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You CAN Beat the Odds

You CAN Beat the Odds

At the beginning of a new year, statistics say that some 45% of people make new year’s resolutions. The number two most popular resolution is to “get organized” right after “losing weight” which has become the number one resolution. The statistics also say that a mere 8% of Americans will achieve their resolution. I think when it comes to getting organized, we can do better than 8%, don’t you? Paper and clutter are the two most common challenges to getting organized. Today, let’s just talk about one source of the paper piles – the mail. Six days a week the mail comes whether you want it to or not. Some days you have time to go through it and other days you may not. There may be decisions that need input from someone else, or more information, bills to pay, magazines to read and of course the most plentiful….the junk mail. First thing to do to get it under control is to designate a home for the mail. Not having a specific place means it may land on the kitchen table, then at dinner it is moved to the island or the counter, or it gets hidden under a homework book. You get the picture, it needs a home. A clear inbox, basket or bin that is not too large but can hold a typical week’s worth of mail (smaller if you don’t want yours to build up that long) makes a good home or rather a temporary holding zone. Of course, if you can throw out the flyers and shred the junk mail before it goes into the...

Goal Setting for Teens II

In my previous post I mentioned that SMART goal setting for teens can provide a direction, focus and a measurable path for achieving the success they want. Whether it is to make the team, ace a test or make the honor roll a teen can benefit from clarifying what it is they really want rather than just making a general (and often empty) statement. We have already mentioned that a goal must be specific (S). The easiest way to do that is to answer the “wh” questions of who, what, where, when and why. The answer to the “why” question should resonate with your teen and not with someone else’s wishes for them. A SMART goal is also measurable (M). In the case of improving grades it would be easy to track the progress on a simple chart. If a teen was trying to make the varsity team, they might want to track their practice time, workout time or the amount of weights they are lifting. This works for tracking a new habit as well. Darren Hardy, Publisher of Success magazine uses a rhythm register to track his new habits throughout the week. Having your teen track their progress makes the intangible, tangible. Now they can see the effort they are putting in and judge whether or not it is enough. The next two letters (A & R) go together. A goal must be attainable (A) and realistic (R). Aiming for the honor roll is wonderful but it may not be realistic if grades are low or tests are few. It is wonderful to aim high but when forming...

Goal Setting for Teens

Many adults begin the new year with high hopes and new resolutions. When I asked several middle and high school age students what their New Year resolutions or goals were they said, “better grades.” When asked to elaborate though they were at a loss as to how they planned to reach that goal. Students are doing what they feel is the most they can do and then just hoping that it is enough to raise their grades. Sometimes they are surprised when it is not. How can we help them set and attain a successful goal? The first step is to make sure their goal is a SMART goal. By that I mean it needs to be specific, measurable, attainable, realistic and time specific. (My apologies to the creator of that acronym). Let’s talk about the first two today. So, how do you make “better grades” more specific and measurable? First, define which grades they would like to improve and by how much. If your student is bringing home C’s and B’s, then honor roll is not out of reach but some subjects will need more work than others. For instance,” bring my science grade up from a C to a B” is more specific than “improving my grade”. From this point they can find out what their numeric average is and actually calculate how many points they need to raise it up a grade.   Next, make the goal measurable by using the average they are aiming for. For next term, I will raise my science grade by 12 points to an 83% in order to get a B...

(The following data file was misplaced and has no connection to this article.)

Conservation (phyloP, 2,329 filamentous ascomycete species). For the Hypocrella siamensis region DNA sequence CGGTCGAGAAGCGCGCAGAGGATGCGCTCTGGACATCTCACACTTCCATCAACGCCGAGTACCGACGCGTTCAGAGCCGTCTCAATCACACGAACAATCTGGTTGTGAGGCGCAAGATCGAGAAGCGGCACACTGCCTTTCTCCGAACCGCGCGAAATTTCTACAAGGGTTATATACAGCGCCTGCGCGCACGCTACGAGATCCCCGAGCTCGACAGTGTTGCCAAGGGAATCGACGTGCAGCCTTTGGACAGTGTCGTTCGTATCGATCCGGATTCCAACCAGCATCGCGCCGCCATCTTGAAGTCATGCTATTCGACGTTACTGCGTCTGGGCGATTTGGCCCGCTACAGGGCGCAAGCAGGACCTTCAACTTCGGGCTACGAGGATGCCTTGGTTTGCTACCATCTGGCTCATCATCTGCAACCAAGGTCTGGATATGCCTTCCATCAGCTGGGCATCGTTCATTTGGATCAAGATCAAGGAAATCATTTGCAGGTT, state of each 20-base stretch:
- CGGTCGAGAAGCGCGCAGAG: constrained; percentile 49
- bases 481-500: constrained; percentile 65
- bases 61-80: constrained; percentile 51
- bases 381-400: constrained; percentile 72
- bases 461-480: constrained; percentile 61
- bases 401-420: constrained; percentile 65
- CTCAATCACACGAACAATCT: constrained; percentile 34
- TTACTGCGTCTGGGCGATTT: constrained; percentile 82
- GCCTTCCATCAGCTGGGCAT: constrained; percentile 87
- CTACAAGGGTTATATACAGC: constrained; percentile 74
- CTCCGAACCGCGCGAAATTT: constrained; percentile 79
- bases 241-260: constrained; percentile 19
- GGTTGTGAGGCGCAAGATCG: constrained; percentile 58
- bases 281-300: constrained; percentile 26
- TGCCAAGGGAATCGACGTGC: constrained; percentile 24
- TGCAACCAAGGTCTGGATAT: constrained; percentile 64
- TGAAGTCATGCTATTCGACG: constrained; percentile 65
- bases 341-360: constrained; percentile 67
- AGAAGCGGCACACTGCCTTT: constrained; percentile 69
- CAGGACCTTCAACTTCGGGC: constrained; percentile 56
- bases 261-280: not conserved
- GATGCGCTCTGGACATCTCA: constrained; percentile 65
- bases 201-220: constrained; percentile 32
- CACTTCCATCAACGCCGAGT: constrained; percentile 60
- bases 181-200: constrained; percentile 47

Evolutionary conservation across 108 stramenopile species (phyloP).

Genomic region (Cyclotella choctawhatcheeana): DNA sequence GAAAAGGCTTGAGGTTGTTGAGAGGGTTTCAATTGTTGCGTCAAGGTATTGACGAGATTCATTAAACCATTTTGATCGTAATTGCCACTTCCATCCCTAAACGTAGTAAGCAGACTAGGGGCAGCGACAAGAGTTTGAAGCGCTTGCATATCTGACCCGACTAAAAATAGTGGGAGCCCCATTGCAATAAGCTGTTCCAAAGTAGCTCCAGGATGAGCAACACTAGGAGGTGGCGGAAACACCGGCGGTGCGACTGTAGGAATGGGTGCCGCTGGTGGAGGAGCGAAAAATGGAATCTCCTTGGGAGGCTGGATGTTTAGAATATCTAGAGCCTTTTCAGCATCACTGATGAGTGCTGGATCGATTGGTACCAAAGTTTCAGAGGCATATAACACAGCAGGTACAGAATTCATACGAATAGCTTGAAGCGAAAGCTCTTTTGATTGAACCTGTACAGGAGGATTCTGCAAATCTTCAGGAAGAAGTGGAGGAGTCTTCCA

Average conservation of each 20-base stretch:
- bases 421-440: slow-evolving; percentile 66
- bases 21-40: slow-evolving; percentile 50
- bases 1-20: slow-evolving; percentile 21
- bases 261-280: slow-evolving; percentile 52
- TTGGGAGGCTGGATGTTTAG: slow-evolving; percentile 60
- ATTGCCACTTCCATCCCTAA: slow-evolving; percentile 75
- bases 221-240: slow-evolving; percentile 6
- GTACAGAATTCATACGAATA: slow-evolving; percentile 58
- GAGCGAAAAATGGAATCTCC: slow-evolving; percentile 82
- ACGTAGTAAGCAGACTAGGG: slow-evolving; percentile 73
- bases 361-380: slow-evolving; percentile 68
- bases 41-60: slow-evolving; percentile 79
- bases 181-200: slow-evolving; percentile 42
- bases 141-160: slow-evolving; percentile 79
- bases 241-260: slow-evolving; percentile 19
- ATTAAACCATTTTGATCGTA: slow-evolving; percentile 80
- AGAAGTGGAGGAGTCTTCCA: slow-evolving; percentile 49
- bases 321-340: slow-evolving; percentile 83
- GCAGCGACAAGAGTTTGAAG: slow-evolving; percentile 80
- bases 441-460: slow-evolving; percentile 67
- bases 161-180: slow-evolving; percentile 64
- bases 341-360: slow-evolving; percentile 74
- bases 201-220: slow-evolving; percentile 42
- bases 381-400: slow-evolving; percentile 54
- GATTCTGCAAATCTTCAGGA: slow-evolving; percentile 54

Stop! No New Year’s Resolutions in 2010

Happy New Year!           Yes, I know that January is just about over and that any resolution you may have set for yourself is probably long forgotten. In fact, according to research by the Franklin Covey Company, 33% of people will give up on their resolutions by this time. By the end of March, 75% will have given up.  They must know me!           This year though, being the start of a new decade (and me loving numbers like I do) I decided to do something different. Hubby and I set off for a few days to have some fun and do some “serious” planning for this year. We talked about the good, the bad and the ugly of 2009 and our hopes and dreams for 2010. We used Jack Canfield’s Success Principles book as a guide and used his seven categories to define the areas of our lives. They are: work/career, finances, recreation/free time, health and fitness, relationships, personal goals and contribution to society. We then came up with a (S.M.A.R.T.) goal for each and then listed some “to do’s” under each. When projects like redo the dining room and clean out the basement started showing up on the personal list we decided to add an eighth category called physical environment. That took my “organizing projects” and hubby’s fix it projects off the personal list and into its own category (whew!).           The whole thing was a bit overwhelming so we decided we would think ahead only one quarter – just January, February and March. We took a yearlong calendar and added in the Big Rocks (commitments, vacation,...